That’s the average (a.k.a. Standard or Par) time for the class and distance. Soon enough, you’ll be able to prepare a Table of Standard Times for every distance (up to 1,600 metres; beyond that final time is irrelevant) in every class. After that, the track variant for a particular day is simply the result of a similar calculation using the day’s official times. For each race on the round course (do a separate calculation for the straight course — a strange creature), calculate how many fifths of a second faster or slower the final time is than the particular Standard Time then divide the result by the number of furlongs (or 200s of metres) in order to get a number (fast or slow) in fifths of a second per furlong/200m for each race. Throw out the highest and lowest number. Average the rest. That average is your day’s Track Variant.
Check out this issue’s Clocked-In Department to see how this method worked on last weekend’s Guineas trials. Next time, more advanced speed studies as we compare performances at different distances and produce Speed Figures.
Abbreviations: CT = “Corrected Time”; TV = “Track Variant” (a calculation of track conditions’ effect on official times to arrive at “real/corrected” times); TVs are expressed in fifths of a second; “minus” (-) means a fast track; “plus” (+) a slow track (e.g -2 is fast by 2/5th second). Variants beside horse’s names represent the difference between its official time and the grade standard.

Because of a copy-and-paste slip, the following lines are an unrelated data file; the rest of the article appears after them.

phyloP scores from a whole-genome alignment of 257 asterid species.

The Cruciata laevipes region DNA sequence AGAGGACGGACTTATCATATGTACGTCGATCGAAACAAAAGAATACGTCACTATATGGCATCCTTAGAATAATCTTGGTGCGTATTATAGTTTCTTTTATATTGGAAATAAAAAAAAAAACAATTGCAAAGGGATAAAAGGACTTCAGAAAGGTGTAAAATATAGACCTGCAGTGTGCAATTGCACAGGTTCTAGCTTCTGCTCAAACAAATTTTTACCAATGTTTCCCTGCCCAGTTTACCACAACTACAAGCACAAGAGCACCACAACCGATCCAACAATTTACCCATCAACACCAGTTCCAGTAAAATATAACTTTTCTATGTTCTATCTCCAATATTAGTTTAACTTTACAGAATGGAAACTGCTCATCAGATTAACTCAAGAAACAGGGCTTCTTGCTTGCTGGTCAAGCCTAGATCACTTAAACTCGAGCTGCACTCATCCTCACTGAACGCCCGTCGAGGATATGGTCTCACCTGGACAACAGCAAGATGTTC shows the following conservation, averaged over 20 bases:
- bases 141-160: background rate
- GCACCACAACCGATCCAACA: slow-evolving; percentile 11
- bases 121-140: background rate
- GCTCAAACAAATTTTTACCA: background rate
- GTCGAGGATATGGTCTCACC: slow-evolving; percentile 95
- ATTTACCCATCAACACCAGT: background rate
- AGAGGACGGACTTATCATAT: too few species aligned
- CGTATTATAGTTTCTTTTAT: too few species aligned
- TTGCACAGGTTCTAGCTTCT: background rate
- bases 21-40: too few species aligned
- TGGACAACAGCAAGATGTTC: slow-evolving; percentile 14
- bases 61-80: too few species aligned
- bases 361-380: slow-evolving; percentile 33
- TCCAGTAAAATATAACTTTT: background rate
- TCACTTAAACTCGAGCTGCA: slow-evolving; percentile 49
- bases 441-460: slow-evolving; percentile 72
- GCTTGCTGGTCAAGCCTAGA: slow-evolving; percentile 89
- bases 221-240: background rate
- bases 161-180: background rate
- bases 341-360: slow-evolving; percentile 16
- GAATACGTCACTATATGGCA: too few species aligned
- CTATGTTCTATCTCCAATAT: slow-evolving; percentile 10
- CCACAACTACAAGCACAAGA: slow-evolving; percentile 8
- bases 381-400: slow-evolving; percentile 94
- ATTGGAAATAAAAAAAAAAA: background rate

MAY 7, 2022 [TV+0.5 per 200m (Round) +3 (straight)]
Atomica (-8) produced a breathtaking performance (Race 10; 3yo fillies Graded Stakes; 1500m; TV+4) to demolish a high quality field and win by eleven lengths in 1:32.3. Her CT (1:31.4) is already 4/5th second faster than Open Allowance standard. She’s an exciting prospect. The splits (24.3; 47.2; 1:11.1) disclose she ran the final 300 in a tick slower than 21.2 (corrected for the track variant)
Sunday May 8, 2022 [TV+0.1 per 200m (Round) +5 (straight)]